An additional plus with the Tarte stuff is that the packaging is also lovely – that’s real wood and glass right there! It’s pricey but I would certainly consider replacing it when it runs out at this rate.

Luminous skin - my skincare heroes!

In the mornings, I pretty much just rinse my face with water in the shower, but every other day or so I use Lush’s Angels on Bare Skin cleanser. Another entirely natural one (unlike many of Lush’s products, contrary to what they would have you believe), the ground almonds exfoliate without microscopically ripping your pores like scrubs that contain ground up peach kernels do. I love it, but there’s no picture because after 3 months in the shower, my tub is not remotely photogenic.

As the other mentions above might indicate, I have been a lifelong Simple user, so that’s what I’m currently using as a day cream. I’m under no illusions that it’s ‘natural’, but the fragrance-free aspect appeals to me. I forgot to put it in the ‘group’ shot, so here’s an excuse to show off my awesome new nails!

As a bonus, another product I was sent recently to try out and can recommend is Steamcream. My bestie Bethan used to have a pot on her bedside table and it comes in such a gorgeous array of tin designs, it’s definitely part cream and part dressing table accessory.

Luminous skin - my skincare heroes!

It’s natural, vegan, handmade, high quality and ethical, contains all these lovely ingredients and is approved for the face, hands and body. But I find it a bit too strongly fragranced for my face, so I use it on my hands last thing at night. It feels more like a treat than just a routine! I find applying hand and body cream extremely tedious and kind of can’t be bothered most of the time, so my hands are currently getting a nightly treat. Lovely! I would buy this, definitely.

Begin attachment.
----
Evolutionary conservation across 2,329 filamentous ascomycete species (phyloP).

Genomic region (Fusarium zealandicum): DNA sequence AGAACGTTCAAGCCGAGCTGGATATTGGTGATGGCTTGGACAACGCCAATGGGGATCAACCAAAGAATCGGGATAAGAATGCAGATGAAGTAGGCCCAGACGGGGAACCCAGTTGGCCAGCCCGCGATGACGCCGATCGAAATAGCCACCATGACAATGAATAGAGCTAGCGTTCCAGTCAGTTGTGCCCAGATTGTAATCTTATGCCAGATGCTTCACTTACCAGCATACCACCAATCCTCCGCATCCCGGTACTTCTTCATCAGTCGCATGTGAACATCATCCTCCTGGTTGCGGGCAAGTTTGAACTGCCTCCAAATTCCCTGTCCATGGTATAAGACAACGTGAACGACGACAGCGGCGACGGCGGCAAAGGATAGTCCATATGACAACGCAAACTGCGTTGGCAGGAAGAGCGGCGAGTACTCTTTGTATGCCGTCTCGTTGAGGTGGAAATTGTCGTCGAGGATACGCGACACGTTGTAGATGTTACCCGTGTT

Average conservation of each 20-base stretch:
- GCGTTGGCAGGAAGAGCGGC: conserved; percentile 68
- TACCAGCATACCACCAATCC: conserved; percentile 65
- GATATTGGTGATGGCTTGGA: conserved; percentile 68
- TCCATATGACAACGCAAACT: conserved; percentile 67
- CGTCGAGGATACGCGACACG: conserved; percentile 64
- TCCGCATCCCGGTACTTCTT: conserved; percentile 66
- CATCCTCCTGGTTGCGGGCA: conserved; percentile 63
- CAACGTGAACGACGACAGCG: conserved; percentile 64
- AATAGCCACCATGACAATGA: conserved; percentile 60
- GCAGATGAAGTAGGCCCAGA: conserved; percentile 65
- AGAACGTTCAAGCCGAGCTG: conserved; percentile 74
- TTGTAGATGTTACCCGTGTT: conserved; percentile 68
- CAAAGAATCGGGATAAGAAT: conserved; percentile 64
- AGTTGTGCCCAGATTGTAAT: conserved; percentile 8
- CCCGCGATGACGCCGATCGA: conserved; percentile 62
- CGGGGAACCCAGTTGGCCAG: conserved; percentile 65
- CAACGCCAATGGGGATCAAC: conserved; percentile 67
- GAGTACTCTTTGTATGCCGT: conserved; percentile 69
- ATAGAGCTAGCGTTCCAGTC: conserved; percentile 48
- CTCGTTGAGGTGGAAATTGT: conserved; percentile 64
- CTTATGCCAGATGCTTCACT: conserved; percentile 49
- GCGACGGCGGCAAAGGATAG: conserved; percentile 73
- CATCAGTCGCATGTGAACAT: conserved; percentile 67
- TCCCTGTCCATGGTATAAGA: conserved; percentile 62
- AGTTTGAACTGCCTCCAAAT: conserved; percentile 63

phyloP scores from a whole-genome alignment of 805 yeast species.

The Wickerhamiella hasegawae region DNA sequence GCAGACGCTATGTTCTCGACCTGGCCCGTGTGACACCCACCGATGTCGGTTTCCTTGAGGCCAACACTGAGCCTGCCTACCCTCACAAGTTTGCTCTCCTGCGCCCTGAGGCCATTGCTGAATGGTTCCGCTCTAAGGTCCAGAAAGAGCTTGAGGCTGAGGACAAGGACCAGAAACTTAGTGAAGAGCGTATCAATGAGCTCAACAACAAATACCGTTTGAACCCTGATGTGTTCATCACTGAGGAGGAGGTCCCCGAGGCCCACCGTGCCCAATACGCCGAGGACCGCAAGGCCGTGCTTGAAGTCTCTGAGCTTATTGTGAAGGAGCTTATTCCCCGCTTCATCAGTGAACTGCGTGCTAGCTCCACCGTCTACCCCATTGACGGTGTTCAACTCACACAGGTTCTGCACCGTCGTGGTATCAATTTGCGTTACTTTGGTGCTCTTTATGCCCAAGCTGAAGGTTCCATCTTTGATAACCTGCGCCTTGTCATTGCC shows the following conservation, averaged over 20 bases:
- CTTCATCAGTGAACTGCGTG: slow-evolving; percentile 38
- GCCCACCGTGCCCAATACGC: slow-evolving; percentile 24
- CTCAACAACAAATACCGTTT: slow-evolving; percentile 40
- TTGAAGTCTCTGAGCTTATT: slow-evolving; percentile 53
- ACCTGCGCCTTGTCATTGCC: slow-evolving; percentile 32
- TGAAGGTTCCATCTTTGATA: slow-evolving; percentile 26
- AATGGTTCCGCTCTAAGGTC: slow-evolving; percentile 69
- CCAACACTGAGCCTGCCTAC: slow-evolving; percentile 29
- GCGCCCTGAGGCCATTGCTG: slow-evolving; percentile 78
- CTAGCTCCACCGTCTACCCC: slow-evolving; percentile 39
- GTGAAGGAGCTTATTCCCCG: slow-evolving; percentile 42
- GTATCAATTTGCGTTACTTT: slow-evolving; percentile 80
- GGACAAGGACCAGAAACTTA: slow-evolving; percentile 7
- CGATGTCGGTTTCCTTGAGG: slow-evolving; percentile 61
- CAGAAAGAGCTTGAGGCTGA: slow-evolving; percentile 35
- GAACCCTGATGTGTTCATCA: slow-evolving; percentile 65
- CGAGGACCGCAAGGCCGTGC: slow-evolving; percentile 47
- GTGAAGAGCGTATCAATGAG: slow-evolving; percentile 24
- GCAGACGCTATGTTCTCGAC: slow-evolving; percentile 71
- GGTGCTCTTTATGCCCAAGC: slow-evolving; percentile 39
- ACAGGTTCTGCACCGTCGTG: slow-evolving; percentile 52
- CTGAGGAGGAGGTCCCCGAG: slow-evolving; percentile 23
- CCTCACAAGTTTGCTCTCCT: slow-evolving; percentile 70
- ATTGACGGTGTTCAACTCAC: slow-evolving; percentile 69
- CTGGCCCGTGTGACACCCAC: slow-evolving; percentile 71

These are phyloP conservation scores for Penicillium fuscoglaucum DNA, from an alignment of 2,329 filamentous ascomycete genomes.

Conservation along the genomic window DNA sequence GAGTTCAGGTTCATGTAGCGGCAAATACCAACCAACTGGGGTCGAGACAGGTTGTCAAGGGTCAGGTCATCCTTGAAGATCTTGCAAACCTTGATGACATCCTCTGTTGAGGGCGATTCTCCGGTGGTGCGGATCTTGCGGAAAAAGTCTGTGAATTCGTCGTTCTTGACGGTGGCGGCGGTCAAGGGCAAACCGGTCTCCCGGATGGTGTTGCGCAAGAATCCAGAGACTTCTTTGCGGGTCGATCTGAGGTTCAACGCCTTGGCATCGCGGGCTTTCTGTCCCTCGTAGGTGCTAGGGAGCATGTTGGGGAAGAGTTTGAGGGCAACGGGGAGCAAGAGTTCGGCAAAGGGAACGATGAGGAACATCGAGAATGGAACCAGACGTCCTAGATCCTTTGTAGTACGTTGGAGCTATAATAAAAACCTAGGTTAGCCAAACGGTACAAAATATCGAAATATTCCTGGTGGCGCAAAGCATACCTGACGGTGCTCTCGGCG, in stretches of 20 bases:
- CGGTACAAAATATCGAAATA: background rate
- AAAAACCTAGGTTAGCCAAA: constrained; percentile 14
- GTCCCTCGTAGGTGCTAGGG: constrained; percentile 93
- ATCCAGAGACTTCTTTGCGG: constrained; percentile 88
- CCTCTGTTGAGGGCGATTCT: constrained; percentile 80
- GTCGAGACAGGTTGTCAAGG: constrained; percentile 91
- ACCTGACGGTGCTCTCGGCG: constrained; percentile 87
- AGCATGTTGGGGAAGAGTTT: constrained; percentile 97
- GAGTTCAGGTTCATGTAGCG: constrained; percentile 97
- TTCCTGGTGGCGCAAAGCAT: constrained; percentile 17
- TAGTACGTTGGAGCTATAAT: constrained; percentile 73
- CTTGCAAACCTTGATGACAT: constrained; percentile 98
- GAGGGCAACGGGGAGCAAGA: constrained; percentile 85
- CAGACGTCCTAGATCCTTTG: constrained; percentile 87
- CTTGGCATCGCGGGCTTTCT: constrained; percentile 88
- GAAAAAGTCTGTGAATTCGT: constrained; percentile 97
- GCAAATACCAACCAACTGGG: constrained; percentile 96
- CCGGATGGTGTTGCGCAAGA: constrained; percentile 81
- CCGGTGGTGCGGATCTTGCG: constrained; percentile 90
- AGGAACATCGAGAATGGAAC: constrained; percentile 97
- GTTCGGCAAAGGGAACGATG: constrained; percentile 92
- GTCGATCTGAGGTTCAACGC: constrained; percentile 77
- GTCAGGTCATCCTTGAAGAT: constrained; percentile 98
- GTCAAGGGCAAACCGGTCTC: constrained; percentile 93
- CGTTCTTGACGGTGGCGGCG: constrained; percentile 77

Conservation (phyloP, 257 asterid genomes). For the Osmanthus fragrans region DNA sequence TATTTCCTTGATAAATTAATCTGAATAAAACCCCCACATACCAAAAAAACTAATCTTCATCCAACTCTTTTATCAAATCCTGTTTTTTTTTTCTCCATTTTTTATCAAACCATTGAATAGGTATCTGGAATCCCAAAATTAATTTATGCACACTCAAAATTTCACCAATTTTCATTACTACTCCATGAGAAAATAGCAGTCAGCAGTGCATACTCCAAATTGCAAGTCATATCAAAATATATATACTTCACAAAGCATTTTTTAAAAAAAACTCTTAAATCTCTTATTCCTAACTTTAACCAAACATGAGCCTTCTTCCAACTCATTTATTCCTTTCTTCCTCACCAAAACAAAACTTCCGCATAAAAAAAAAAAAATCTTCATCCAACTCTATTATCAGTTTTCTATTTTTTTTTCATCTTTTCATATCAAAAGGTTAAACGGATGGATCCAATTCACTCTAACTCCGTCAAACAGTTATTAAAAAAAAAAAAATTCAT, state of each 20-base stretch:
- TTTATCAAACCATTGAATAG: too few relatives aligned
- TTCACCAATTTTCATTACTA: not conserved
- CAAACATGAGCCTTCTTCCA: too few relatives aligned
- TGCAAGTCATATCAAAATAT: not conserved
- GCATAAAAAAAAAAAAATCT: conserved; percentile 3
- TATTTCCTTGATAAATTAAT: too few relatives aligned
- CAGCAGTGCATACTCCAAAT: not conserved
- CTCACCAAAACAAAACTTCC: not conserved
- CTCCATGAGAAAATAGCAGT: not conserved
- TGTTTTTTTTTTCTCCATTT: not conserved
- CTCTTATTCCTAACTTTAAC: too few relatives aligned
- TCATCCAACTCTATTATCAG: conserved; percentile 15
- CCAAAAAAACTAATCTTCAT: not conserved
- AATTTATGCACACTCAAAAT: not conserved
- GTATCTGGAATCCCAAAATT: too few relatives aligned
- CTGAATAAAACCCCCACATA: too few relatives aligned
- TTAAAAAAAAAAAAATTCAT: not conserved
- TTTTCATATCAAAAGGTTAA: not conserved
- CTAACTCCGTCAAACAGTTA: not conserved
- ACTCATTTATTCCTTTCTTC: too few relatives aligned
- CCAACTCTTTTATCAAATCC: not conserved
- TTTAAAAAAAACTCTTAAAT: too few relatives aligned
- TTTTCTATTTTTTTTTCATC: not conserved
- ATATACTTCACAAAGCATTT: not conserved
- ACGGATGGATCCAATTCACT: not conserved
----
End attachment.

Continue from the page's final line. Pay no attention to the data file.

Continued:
Luminous skin - my skincare heroes!

Bonus dressing table shot as I tidied it especially for these photos!

What are your skincare heroes that you can’t imagine not buying unless, gawd forbid, they stop making it (which happened to my last favourite cream cleanser)?

 Fleur xx

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The King’s Laureate

It’s that time again! I enjoy writing these posts for the King’s Ginger so much – digging through the history of fascinating people and places that had some association with King Edward VII give me much pleasure. I hope you enjoy reading them as much! With that, it’s time to delve into the life and times of a real Victorian rock star (sort of) – Alfred, Lord Tennyson.

An old one for you!

In an age before recorded music, poets and writer were big celebrities. Look at Lord Byron! Tennyson was one of the most popular poets in his day and is still one of the most popular ever. Born in 1809, he took up the post of Poet Laureate when William Wordsworth died in 1850 and remains to this day the longest serving Laureate, holding the position until he died in 1892.

From here, we find out that ‘the Scottish historian and philosopher Thomas Carlyle described Tennyson as “one of the finest-looking men in the world,” with “bright, laughing hazel eyes” and a “most massive yet most delicate” face. Later in his life, a photographer called him “the most beautiful old man on earth.” His resonant, booming voice riveted listeners when he read his poetry.’